In her recent public "Letter to Serbia,” the cover story for a local magazine, she says: I worked and lived in Belgrade for 29 years. I was coming back only to visit family. My last personal show here was 45 years ago. Now almost half a century later, I want to show, especially to the new generations, what I did all these years. And I want them to understand through my work how important it is to risk, how important it is to have seen the big picture and to have big dreams, notwithstanding everything.
In that public letter, she speaks about the importance of failed projects in order to find the path as an artist, about the need not to abandon the impossible. (I was already making a list of favorite projects that "failed," the second-prize winners of shows that I curated. How often, with time, the second-prize reveals itself to be more prescient, more forward-looking and inventive, than the first prize that seemed such a clear winner).
Marina talks about her luck in discovering early on that performance is her way through art, either once, for a small public, or, today with an attentive worldwide audience. Especially, long performances can have the transformative energy of life itself. Performance is a living art, not a recording, like video or text. A performance can be re-enacted by other people, but they will be living it, not creating the artwork.
Marina says if she paid attention to what was written about her all these years, she would never have left her room. At age sixty, though, she proved that all she needs is a room, along with a couple of chairs. That was the famous performance "The Artist is Here" at the Museum of Modern Art, where she sat in a room and registered her presence, eye to eye, with her public. For days on end that other chair was never empty.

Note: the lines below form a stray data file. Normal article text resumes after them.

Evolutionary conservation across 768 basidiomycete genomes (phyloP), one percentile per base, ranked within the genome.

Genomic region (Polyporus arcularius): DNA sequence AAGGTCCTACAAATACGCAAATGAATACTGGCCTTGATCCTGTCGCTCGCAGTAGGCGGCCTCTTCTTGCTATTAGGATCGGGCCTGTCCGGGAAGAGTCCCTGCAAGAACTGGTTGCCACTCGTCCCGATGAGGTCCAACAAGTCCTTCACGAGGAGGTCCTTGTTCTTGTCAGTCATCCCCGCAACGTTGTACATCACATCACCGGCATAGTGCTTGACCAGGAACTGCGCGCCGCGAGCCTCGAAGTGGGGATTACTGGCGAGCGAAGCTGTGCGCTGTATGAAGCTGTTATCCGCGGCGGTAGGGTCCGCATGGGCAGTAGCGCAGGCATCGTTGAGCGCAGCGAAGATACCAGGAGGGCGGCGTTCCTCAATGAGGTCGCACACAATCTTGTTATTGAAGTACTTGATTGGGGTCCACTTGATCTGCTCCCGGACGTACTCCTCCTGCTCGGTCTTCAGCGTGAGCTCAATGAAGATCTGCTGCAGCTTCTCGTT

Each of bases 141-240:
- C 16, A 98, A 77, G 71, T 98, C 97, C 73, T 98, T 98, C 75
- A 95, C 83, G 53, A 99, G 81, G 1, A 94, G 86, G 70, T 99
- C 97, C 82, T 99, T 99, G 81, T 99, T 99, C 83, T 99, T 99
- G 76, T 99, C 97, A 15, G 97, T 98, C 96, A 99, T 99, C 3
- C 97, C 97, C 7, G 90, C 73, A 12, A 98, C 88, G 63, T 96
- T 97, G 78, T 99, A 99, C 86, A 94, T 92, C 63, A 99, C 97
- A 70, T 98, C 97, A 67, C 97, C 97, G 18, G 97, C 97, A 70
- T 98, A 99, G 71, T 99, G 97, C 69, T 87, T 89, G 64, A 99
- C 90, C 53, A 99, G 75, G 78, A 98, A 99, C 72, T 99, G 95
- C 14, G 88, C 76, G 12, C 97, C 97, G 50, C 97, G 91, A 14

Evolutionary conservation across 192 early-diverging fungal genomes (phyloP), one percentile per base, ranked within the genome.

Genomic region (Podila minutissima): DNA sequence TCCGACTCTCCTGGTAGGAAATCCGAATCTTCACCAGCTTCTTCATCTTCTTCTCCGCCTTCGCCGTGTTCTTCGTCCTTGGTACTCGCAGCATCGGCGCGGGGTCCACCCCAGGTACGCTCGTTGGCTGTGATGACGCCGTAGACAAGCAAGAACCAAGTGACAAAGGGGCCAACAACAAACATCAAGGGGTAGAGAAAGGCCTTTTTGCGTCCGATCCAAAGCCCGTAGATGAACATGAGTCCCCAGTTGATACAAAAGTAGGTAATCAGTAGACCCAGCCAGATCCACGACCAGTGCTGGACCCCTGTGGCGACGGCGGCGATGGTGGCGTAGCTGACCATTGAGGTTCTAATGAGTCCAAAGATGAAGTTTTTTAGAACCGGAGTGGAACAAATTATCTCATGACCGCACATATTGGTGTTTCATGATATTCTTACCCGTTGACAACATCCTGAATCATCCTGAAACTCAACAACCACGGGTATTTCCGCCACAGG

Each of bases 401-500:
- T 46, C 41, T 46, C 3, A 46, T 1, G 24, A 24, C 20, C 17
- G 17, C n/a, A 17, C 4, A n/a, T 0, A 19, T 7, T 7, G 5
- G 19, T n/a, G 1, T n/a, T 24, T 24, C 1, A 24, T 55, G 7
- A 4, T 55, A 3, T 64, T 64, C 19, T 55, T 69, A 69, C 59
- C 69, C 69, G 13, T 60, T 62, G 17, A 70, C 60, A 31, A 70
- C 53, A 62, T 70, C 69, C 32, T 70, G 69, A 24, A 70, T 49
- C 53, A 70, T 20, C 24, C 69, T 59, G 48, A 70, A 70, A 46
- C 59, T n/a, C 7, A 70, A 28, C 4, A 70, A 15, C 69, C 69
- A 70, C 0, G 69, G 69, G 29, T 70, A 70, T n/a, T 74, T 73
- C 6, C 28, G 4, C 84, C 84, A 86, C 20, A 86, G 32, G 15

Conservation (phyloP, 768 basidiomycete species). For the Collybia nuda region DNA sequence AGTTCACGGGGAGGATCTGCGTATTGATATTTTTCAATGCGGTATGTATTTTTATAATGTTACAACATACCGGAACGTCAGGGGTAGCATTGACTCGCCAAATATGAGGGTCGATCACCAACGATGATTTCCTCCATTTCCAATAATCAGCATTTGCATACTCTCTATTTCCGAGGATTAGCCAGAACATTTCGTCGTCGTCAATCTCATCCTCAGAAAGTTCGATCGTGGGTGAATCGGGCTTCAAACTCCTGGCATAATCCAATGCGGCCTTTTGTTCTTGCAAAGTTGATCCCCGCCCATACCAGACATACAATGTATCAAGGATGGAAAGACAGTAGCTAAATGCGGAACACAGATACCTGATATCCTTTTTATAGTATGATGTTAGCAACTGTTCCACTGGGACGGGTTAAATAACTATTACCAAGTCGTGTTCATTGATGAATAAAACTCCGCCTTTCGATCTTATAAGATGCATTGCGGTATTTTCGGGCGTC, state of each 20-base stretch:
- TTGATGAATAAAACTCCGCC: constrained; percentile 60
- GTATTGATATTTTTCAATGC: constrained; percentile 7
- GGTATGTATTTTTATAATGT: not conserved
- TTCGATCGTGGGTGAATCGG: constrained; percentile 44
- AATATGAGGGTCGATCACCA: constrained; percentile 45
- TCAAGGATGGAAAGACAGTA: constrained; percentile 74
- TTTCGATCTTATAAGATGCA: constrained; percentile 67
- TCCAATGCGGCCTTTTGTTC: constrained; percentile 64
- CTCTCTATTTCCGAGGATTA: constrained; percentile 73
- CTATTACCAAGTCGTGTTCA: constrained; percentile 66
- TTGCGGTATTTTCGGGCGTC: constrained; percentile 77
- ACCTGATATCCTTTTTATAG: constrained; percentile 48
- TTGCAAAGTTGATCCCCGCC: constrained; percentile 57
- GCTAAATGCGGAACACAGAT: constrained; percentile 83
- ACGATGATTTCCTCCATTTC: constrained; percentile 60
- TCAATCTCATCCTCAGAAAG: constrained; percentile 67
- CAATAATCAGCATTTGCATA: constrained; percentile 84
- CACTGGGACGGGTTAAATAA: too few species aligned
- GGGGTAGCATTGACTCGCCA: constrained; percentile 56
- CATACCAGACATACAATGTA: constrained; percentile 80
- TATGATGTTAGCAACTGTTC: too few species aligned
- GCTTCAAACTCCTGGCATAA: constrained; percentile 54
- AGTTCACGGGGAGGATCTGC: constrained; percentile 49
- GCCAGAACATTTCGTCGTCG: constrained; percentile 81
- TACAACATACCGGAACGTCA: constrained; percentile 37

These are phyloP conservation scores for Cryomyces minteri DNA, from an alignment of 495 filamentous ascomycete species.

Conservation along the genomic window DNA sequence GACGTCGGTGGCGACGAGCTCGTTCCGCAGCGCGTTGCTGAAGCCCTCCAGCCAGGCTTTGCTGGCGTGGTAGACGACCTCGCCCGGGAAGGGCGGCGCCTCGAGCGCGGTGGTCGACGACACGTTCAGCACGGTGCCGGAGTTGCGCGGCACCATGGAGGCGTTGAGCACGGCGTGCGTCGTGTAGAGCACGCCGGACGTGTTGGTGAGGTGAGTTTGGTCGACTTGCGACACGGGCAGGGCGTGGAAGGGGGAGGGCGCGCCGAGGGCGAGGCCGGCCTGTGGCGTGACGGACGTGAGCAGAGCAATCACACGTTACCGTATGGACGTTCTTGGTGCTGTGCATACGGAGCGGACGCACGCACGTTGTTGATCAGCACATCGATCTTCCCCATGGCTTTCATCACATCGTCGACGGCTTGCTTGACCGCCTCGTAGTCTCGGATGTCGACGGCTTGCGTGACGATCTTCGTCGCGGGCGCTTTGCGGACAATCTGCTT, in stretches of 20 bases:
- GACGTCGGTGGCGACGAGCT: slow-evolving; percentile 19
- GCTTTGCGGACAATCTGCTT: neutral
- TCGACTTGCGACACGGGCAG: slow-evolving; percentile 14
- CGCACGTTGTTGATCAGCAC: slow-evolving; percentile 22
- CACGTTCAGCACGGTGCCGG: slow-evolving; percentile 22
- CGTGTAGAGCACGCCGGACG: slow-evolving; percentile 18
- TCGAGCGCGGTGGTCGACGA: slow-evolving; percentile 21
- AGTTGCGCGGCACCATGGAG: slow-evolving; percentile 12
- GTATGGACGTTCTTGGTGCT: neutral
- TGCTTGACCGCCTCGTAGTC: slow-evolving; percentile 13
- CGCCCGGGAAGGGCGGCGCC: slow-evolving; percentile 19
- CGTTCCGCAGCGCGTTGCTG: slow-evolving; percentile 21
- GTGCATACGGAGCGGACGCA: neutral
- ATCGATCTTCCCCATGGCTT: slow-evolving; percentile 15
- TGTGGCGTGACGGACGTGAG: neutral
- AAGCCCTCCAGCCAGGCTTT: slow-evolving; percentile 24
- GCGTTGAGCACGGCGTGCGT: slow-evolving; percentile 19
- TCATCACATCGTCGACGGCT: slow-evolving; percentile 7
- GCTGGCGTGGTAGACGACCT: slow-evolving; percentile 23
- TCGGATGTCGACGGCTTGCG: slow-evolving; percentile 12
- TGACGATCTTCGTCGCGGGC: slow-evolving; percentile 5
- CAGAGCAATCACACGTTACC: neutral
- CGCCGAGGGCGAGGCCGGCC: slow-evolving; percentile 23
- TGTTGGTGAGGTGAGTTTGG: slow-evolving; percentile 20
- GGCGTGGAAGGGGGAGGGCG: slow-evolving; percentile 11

The Marina Abramovic show in Belgrade will be her biggest retrospective ever, and she is close to a popular sensation in contemporary Serbia. After decades of studiously pretending that she didn't exist and had no significance, everybody knows and quotes her name, from politicians to the handyman. She and Novak Djokovic are the queen and king of the updated Serbian national image.
This art and sports mania may have an unhealthy air of Serbian royalty above the common unwashed herd, but I think we should embrace good news about Serbian culture, when it occurs. The Museum of Modern Art on the Danube has been a decaying ruin for years, but is recently re-opened as a beautiful space and place. So why not enjoy the Marina Olympics?
I happen to be a Serbian expatriate myself, the notorious activist and artist of a wretched Balkan country beset with too much history, but I can cheerfully admit that Marina Abramovic is global art-world royalty, and even Novak Djokovic can really whack a tennis ball. Who knows what the next, still-nameless Marina Abramovic is doing right now in her overlooked niche-space, somewhere in the cracks of the walls of our 21st century? In Belgrade a street artist can be a fairy queen, and only from the outskirts one can see the center. Only from a distance one can hit the target.